Sometimes you want to match lines and would like to verify that matches
       happen on exactly consecutive lines with  no  other  lines  in  between
       them.   In this case, you can use "CHECK:" and "CHECK-NEXT:" directives
       to specify this.  If you specified a  custom  check  prefix,  just  use
       "<PREFIX>-NEXT:".   For  example,  something  like  this works as you'd

          define void @t2(<2 x double>* %r, <2 x double>* %A, double %B) {
               %tmp3 = load <2 x double>* %A, align 16
               %tmp7 = insertelement <2 x double> undef, double %B, i32 0
               %tmp9 = shufflevector <2 x double> %tmp3,
                                      <2 x double> %tmp7,
                                      <2 x i32> < i32 0, i32 2 >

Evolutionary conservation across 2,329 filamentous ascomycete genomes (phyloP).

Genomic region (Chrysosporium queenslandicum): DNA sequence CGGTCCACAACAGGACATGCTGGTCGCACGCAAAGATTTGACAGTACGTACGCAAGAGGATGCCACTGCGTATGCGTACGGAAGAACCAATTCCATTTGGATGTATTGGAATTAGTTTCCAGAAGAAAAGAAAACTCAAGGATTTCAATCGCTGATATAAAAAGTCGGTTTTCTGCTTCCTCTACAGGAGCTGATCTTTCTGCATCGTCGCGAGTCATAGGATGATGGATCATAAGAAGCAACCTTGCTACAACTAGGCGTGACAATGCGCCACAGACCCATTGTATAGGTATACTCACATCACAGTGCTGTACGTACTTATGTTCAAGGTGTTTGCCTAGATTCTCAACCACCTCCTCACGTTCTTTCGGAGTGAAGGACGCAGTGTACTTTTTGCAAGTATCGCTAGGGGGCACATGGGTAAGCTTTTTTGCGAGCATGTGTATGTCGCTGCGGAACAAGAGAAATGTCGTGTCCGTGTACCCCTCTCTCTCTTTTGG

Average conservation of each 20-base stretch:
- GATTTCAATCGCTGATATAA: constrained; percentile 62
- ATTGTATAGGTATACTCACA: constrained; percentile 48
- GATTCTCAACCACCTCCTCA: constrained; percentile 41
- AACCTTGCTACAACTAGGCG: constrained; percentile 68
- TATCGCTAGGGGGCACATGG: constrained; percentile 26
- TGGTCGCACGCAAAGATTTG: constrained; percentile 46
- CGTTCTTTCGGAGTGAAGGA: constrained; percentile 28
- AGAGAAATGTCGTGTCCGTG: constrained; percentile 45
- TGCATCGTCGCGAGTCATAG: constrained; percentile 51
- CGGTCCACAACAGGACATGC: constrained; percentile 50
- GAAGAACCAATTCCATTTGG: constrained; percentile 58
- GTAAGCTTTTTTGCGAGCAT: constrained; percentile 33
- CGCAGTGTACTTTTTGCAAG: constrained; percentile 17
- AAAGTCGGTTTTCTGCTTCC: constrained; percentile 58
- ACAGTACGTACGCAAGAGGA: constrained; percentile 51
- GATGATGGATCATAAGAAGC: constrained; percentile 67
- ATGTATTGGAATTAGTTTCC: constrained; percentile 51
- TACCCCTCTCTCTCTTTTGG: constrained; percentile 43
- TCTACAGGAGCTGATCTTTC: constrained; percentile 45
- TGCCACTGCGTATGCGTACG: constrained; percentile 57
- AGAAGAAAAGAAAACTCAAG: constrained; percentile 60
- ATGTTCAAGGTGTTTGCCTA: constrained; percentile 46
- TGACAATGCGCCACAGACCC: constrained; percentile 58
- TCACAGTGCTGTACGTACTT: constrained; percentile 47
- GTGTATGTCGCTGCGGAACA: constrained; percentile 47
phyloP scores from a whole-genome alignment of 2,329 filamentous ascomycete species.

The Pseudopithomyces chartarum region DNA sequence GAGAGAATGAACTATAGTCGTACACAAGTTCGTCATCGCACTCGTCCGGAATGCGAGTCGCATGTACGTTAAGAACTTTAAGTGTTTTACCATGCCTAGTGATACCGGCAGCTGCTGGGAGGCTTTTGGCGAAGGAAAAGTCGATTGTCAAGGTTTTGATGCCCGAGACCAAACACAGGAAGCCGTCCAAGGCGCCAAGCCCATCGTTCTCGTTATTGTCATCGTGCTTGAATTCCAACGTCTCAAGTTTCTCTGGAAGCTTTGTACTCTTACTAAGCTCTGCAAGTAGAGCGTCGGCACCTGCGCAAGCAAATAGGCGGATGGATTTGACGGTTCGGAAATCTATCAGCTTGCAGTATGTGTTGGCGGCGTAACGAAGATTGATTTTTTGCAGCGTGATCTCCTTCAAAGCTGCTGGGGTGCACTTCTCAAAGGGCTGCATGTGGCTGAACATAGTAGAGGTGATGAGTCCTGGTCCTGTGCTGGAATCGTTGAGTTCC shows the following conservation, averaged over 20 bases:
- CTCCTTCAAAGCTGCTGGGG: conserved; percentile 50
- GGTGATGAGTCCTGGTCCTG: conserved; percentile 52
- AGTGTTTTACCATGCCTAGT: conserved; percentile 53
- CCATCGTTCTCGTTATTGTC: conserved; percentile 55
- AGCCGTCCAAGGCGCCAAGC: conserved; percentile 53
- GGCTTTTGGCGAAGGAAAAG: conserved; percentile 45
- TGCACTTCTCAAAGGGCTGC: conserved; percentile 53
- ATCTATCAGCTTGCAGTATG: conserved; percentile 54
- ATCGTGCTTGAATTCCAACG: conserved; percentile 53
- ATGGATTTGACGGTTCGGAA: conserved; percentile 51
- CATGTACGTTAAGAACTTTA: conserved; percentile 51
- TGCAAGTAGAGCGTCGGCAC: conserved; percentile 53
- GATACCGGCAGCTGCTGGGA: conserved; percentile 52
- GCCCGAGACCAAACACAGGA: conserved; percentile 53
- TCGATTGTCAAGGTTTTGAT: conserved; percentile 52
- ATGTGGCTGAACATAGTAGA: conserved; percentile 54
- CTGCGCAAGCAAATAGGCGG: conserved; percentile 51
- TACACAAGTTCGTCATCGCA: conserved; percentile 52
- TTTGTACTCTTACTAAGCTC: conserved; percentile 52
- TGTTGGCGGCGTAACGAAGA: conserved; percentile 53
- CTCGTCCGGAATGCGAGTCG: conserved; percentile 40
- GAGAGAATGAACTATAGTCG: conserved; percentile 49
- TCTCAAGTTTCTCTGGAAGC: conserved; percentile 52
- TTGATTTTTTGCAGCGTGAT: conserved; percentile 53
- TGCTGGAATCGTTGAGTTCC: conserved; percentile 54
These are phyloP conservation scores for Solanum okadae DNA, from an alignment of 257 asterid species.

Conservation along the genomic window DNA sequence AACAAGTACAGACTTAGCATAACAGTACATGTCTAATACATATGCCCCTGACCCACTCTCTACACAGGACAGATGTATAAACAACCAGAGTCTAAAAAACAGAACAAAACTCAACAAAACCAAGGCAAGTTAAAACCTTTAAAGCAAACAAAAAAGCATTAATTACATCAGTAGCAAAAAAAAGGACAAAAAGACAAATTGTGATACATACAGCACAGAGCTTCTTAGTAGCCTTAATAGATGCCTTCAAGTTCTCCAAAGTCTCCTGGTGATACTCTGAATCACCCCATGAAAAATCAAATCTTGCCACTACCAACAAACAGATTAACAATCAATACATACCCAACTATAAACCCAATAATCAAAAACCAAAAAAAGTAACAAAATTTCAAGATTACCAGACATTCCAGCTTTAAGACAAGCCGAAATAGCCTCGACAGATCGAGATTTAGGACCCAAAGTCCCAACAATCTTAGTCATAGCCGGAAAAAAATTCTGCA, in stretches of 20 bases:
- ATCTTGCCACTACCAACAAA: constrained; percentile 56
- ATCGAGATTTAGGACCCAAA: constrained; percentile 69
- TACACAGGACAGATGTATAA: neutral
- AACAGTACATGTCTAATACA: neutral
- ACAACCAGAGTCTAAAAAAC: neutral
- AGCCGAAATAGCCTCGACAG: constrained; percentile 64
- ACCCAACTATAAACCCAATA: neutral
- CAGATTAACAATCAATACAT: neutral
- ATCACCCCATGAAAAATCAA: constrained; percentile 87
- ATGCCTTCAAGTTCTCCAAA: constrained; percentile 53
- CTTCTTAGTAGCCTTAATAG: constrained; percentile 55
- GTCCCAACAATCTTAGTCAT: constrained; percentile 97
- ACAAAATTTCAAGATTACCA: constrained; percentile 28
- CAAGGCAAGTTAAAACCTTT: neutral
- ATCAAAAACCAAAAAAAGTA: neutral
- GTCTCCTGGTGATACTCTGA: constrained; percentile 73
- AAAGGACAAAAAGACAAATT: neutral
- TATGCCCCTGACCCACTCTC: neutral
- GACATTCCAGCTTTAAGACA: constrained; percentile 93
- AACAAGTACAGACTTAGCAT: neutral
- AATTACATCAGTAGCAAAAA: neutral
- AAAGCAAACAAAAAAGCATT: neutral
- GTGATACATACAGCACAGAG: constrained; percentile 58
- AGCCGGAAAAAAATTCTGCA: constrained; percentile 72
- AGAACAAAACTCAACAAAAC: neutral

store <2 x double> %tmp9, <2 x double>* %r, align 16
               ret void

          ; CHECK:          t2:
          ; CHECK:             movl    8(%esp), %eax
          ; CHECK-NEXT:        movapd  (%eax), %xmm0
          ; CHECK-NEXT:        movhpd  12(%esp), %xmm0
          ; CHECK-NEXT:        movl    4(%esp), %eax
          ; CHECK-NEXT:        movapd  %xmm0, (%eax)
          ; CHECK-NEXT:        ret

       "CHECK-NEXT:" directives reject the input unless there is  exactly  one
       newline  between it and the previous directive.  A "CHECK-NEXT:" cannot
       be the first directive in a file.

   The CHECK-SAME: directive
       Sometimes you want to match lines and would like to verify that matches
       happen  on  the same line as the previous match.  In this case, you can